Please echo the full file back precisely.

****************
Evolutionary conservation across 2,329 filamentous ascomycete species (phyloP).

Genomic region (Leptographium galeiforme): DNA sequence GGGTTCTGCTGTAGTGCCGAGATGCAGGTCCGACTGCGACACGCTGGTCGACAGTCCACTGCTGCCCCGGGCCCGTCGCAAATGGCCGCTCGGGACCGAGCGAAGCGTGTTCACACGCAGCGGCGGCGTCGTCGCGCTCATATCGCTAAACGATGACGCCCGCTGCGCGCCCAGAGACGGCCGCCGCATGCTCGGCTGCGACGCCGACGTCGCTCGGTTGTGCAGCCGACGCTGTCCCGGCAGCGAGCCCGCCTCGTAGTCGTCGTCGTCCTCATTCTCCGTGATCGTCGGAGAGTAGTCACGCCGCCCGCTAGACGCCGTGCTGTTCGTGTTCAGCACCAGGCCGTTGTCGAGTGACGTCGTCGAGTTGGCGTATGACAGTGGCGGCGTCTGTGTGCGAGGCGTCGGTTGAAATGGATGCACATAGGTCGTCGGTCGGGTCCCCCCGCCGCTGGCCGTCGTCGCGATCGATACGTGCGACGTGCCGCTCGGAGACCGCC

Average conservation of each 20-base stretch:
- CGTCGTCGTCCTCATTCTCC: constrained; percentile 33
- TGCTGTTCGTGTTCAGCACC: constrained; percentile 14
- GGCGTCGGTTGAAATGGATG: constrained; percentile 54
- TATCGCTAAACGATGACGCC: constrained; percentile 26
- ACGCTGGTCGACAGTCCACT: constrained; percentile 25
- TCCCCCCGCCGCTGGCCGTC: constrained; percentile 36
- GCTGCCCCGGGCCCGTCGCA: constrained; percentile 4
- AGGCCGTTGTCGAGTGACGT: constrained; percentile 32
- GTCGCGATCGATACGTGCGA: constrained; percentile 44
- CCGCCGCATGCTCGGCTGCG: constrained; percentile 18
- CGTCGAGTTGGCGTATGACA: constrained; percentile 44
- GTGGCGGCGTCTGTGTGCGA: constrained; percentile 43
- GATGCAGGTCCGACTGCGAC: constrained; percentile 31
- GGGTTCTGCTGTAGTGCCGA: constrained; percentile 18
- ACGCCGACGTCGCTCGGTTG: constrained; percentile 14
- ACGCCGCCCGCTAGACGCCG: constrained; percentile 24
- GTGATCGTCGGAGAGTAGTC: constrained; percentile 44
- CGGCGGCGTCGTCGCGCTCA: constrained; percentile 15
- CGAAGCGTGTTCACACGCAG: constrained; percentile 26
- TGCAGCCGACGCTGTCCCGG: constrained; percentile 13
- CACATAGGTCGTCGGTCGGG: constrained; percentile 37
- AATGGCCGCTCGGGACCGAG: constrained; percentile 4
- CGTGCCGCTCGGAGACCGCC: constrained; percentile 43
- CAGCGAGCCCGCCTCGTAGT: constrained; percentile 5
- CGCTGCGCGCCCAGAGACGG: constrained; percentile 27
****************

Evolutionary conservation across 2,329 filamentous ascomycete species (phyloP).

Genomic region (Leptographium galeiforme): DNA sequence GGGTTCTGCTGTAGTGCCGAGATGCAGGTCCGACTGCGACACGCTGGTCGACAGTCCACTGCTGCCCCGGGCCCGTCGCAAATGGCCGCTCGGGACCGAGCGAAGCGTGTTCACACGCAGCGGCGGCGTCGTCGCGCTCATATCGCTAAACGATGACGCCCGCTGCGCGCCCAGAGACGGCCGCCGCATGCTCGGCTGCGACGCCGACGTCGCTCGGTTGTGCAGCCGACGCTGTCCCGGCAGCGAGCCCGCCTCGTAGTCGTCGTCGTCCTCATTCTCCGTGATCGTCGGAGAGTAGTCACGCCGCCCGCTAGACGCCGTGCTGTTCGTGTTCAGCACCAGGCCGTTGTCGAGTGACGTCGTCGAGTTGGCGTATGACAGTGGCGGCGTCTGTGTGCGAGGCGTCGGTTGAAATGGATGCACATAGGTCGTCGGTCGGGTCCCCCCGCCGCTGGCCGTCGTCGCGATCGATACGTGCGACGTGCCGCTCGGAGACCGCC

Average conservation of each 20-base stretch:
- CGTCGTCGTCCTCATTCTCC: constrained; percentile 33
- TGCTGTTCGTGTTCAGCACC: constrained; percentile 14
- GGCGTCGGTTGAAATGGATG: constrained; percentile 54
- TATCGCTAAACGATGACGCC: constrained; percentile 26
- ACGCTGGTCGACAGTCCACT: constrained; percentile 25
- TCCCCCCGCCGCTGGCCGTC: constrained; percentile 36
- GCTGCCCCGGGCCCGTCGCA: constrained; percentile 4
- AGGCCGTTGTCGAGTGACGT: constrained; percentile 32
- GTCGCGATCGATACGTGCGA: constrained; percentile 44
- CCGCCGCATGCTCGGCTGCG: constrained; percentile 18
- CGTCGAGTTGGCGTATGACA: constrained; percentile 44
- GTGGCGGCGTCTGTGTGCGA: constrained; percentile 43
- GATGCAGGTCCGACTGCGAC: constrained; percentile 31
- GGGTTCTGCTGTAGTGCCGA: constrained; percentile 18
- ACGCCGACGTCGCTCGGTTG: constrained; percentile 14
- ACGCCGCCCGCTAGACGCCG: constrained; percentile 24
- GTGATCGTCGGAGAGTAGTC: constrained; percentile 44
- CGGCGGCGTCGTCGCGCTCA: constrained; percentile 15
- CGAAGCGTGTTCACACGCAG: constrained; percentile 26
- TGCAGCCGACGCTGTCCCGG: constrained; percentile 13
- CACATAGGTCGTCGGTCGGG: constrained; percentile 37
- AATGGCCGCTCGGGACCGAG: constrained; percentile 4
- CGTGCCGCTCGGAGACCGCC: constrained; percentile 43
- CAGCGAGCCCGCCTCGTAGT: constrained; percentile 5
- CGCTGCGCGCCCAGAGACGG: constrained; percentile 27